Amelia by Henry Fielding - HTML preview
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In Which Mr. Booth Resumes His Story.
"If I am not mistaken, madam," continued Booth, "I was just going to acquaint you with the doctor's opinion when we were interrupted by the keeper.
"The doctor, having heard counsel on both sides, that is to say, Mrs. Harris for my staying, and Miss Betty for my going, at last delivered his own sentiments. As for Amelia, she sat silent, drowned in her tears; nor was I myself in a much better situation.
"'As the commissions are not signed,' said the doctor, 'I think you may be said to remain in your former regiment; and therefore I think you ought to go on this expedition; your duty to your king and country, whose bread you have eaten, requires it; and this is a duty of too high a nature to admit the least deficiency. Regard to your character, likewise, requires you to go; for the world, which might justly blame your staying at home if the case was even fairly stated, will not deal so honestly by you: you must expect to have every circumstance against you heightened, and most of what makes for your defence omitted; and thus you will be stigmatized as a coward without any palliation. As the malicious disposition of mankind is too well known, and the cruel pleasure which they take in destroying the reputations of others, the use we are to make of this knowledge is to afford no handle to reproach; for, bad as the world is, it seldom falls on any man who hath not given some slight cause for censure, though this, perhaps, is often aggravated ten thousand-fold; and, when we blame the malice of the aggravation we ought not to forget our own imprudence in giving the occasion. Remember, my boy, your honour is at stake; and you know how nice the honour of a soldier is in these cases. This is a treasure which he must be your enemy, indeed, who would attempt to rob you of. Therefore, you ought to consider every one as your enemy who, by desiring you to stay, would rob you of your honour.'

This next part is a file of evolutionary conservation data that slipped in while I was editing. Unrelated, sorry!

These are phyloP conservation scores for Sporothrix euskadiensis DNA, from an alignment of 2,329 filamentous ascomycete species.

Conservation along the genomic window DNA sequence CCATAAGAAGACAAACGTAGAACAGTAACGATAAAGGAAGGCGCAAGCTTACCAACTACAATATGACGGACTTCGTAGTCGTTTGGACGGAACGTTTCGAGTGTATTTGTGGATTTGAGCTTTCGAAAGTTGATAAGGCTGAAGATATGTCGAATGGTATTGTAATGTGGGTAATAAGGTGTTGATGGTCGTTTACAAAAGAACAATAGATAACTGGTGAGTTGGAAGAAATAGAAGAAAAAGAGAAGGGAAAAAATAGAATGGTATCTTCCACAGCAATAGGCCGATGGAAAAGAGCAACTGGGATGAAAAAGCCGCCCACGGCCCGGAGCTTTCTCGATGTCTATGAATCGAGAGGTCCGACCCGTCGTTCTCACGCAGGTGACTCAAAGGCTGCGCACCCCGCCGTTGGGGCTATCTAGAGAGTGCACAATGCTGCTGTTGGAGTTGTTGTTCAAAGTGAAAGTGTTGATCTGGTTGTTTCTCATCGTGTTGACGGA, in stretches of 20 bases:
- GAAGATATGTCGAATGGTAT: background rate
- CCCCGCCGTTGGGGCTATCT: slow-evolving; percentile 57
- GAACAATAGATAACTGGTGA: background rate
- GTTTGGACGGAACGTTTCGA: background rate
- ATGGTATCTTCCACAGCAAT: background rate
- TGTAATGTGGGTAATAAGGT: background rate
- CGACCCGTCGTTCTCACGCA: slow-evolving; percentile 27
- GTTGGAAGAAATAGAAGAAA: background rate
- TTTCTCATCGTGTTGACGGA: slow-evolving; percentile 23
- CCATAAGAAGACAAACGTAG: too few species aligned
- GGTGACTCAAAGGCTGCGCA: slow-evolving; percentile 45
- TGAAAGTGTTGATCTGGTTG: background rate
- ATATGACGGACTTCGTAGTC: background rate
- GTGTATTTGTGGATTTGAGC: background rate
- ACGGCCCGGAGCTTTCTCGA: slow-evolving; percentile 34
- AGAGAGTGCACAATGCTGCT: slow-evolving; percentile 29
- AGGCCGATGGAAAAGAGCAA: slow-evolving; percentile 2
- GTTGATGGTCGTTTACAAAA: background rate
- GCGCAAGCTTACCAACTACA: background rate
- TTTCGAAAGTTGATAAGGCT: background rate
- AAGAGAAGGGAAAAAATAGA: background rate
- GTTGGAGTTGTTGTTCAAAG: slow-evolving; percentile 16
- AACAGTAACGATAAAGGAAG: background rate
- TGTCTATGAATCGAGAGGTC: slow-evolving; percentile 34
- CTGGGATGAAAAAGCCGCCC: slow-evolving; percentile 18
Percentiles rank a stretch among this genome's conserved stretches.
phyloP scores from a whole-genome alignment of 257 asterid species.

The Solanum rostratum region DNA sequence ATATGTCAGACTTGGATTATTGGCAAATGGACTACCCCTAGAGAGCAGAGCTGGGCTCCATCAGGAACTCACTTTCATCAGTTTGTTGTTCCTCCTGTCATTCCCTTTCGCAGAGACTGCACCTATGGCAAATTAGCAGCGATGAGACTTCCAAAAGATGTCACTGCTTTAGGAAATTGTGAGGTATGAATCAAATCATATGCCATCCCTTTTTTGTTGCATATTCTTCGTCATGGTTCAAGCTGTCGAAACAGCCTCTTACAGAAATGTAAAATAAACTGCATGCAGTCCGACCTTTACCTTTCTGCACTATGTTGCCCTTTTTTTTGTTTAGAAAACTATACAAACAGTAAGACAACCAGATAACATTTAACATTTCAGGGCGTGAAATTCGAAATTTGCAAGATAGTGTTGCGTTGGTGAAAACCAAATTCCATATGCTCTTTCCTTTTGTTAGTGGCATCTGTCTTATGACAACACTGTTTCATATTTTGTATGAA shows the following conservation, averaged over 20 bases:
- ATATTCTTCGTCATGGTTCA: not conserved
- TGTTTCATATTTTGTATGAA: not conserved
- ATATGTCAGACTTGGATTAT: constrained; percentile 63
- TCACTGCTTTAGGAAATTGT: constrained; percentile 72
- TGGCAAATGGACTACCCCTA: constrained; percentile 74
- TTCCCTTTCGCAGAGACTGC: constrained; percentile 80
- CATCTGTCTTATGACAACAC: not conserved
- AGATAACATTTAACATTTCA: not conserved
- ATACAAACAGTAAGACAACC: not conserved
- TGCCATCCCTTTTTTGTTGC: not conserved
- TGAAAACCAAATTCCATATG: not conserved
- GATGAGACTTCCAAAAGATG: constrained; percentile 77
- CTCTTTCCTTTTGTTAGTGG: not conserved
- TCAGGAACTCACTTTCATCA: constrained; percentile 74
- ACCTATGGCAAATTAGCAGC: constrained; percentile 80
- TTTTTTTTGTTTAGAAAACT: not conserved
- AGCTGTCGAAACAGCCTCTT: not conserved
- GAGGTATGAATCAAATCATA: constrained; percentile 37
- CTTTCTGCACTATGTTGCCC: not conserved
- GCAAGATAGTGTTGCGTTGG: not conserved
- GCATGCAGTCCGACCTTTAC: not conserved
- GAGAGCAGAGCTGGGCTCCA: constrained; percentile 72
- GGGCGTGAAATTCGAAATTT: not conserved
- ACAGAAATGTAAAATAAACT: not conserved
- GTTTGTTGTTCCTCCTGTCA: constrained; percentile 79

"'Do you hear that, sister?' cries Miss Betty.--'Yes, I do hear it' answered Amelia, with more spirit than I ever saw her exert before, and would preserve his honour at the expense of my life. 'I will preserve it if it should be at that expense; and since it is Dr Harrison's opinion that he ought to go, I give my consent. Go, my dear husband,' cried she, falling upon her knees: 'may every angel of heaven guard and preserve you!'--I cannot repeat her words without being affected," said he, wiping his eyes, "the excellence of that woman no words can paint: Miss Matthews, she hath every perfection in human nature.
"I will not tire you with the repetition of any more that past on that occasion, nor with the quarrel that ensued between Mrs. Harris and the doctor; for the old lady could not submit to my leaving her daughter in her present condition. She fell severely on the army, and cursed the day in which her daughter was married to a soldier, not sparing the doctor for having had some share in the match. I will omit, likewise, the tender scene which past between Amelia and myself previous to my departure." "Indeed, I beg you would not," cries Miss Matthews; "nothing delights me more than scenes of tenderness. I should be glad to know, if possible, every syllable which was uttered on both sides."
"I will indulge you then," cries Booth, "as far as is in my power. Indeed, I believe I am able to recollect much the greatest part; for the impression is never to be effaced from my memory."
He then proceeded as Miss Matthews desired; but, lest all our readers should not be of her opinion, we will, according to our usual custom, endeavour to accommodate ourselves to every taste, and shall, therefore, place this scene in a chapter by itself, which we desire all our readers who do not love, or who, perhaps, do not know the pleasure of tenderness, to pass over; since they may do this without any prejudice to the thread of the narrative.